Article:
BS: The new COCON rules are very interesting as conduct outside the workplace could now be considered relevant and reportable to the FCA. Firms will all need to look at breaches of COCON on a case by case basis, but the idea of telling everyone that you have got a great deal paying a builder in cash may become a thing of the past, as it could be deemed a breach of the conduct expected of a person in that position. Senior Manager and Certified Persons should have a conversation with their HR team and discuss what action, if any, should be taken in proportion to the respective breach of COCON.
AW: Finally, Brad, what kind of technology exists for those alternative investment fund managers yet to implement a plan to get up to speed with SM&CR compliance and how does it help?
BS: We are seeing a general trend towards the use of RegTech as a result of the ever-growing regulatory burden. Regulatory updates have increased by 493% and revisions in the regulatory landscape have quintupled since the 2008-2009 financial crash. Because of this rapid rise, firms are looking for ways to save time without sacrificing the quality of work. Technology such as Laven Tech helps managers to implement a plan and prepare for SM&CR as it streamlines the process and enables managers to easily adjust to the new requirements. Laven Tech provides templates for all the necessary documents firms are required to complete under SM&CR. These are linked to dates inside the calendar to ensure any document which needs to be repeated or reviewed is captured and added to a to do list as well as to Outlook calendar if needed. From our perspective, as we use the technology internally for our hosting solution and compliance consultancy work, we have seen up to 40% time saving on compliance tasks after implementing RegTech and far less, if any, human error as a result of forgetfulness.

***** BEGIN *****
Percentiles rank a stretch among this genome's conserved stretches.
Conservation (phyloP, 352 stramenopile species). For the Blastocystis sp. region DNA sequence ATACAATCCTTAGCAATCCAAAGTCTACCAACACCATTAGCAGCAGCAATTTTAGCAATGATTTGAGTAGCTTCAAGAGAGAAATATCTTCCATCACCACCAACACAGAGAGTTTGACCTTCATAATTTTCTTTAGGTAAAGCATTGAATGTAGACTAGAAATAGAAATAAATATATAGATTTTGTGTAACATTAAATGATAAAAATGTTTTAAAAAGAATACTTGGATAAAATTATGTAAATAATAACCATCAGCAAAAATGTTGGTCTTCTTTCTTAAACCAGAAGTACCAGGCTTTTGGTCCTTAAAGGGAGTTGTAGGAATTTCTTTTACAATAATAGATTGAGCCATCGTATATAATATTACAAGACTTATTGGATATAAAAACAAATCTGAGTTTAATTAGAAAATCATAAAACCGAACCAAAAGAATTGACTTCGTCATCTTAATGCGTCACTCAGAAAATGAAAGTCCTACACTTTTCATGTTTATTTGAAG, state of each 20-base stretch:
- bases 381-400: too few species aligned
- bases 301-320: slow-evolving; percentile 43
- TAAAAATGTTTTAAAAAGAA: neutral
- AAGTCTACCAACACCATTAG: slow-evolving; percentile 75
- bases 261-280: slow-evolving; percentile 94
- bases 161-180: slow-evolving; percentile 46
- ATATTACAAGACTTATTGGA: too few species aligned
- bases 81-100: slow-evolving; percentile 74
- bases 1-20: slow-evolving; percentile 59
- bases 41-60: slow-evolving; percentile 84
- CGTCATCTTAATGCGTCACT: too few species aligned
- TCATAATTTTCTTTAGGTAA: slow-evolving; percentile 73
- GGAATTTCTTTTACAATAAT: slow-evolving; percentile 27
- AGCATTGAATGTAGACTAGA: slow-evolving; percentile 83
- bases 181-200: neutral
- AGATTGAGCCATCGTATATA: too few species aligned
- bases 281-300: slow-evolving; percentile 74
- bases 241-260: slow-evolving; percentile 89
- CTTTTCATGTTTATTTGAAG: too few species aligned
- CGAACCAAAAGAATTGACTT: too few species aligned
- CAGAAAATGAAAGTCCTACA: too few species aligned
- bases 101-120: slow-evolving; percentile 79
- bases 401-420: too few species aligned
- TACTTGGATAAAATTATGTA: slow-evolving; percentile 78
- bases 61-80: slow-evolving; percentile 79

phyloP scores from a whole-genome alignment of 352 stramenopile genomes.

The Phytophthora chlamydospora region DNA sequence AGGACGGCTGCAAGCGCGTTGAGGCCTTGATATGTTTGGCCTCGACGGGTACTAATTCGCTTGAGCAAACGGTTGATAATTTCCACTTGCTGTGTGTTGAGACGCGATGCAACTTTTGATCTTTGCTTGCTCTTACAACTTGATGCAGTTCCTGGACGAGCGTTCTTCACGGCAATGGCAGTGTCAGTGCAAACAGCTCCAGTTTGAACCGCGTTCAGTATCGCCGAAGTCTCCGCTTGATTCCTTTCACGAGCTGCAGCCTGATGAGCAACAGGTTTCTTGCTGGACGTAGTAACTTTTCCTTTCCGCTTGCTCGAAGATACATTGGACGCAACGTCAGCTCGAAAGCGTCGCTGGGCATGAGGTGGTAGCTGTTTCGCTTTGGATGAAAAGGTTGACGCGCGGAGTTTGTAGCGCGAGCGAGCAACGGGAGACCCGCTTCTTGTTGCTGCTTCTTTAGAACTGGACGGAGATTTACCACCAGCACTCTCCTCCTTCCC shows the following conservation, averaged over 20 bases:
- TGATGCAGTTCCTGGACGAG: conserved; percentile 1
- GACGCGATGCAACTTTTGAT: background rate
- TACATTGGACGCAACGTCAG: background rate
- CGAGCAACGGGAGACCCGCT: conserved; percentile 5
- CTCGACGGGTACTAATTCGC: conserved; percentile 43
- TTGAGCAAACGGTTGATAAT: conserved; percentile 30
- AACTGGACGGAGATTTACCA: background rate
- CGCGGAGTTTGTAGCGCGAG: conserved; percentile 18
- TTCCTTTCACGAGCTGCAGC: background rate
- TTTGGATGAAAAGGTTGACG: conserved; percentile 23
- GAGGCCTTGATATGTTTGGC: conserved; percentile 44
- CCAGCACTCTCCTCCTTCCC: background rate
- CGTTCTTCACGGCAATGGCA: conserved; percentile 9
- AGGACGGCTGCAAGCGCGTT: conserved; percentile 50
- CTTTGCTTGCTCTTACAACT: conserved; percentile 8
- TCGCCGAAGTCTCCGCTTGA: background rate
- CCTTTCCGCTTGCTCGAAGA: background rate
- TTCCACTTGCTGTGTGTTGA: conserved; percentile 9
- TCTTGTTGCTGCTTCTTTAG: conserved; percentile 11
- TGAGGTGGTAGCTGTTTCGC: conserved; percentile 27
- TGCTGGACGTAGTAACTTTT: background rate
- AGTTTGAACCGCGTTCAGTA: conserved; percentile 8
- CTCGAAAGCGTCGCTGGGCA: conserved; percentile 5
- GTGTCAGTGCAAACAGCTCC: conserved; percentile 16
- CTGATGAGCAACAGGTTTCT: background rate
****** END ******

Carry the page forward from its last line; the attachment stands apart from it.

Brad Stephenson is COO of Laven Partners
© The Sortino Group Ltd
All Rights Reserved. No part of this publication may be reproduced, stored in a retrieval system or transmitted in any form or by any means, electronic, mechanical, photocopying, recording or scanning or otherwise, except under the terms of the Copyright, Designs and Patents Act 1988 or under the terms of a licence issued by the Copyright Licensing Agency or other Reprographic Rights Organisation, without the written permission of the publisher. For more information about reprints from AlphaWeek, click here.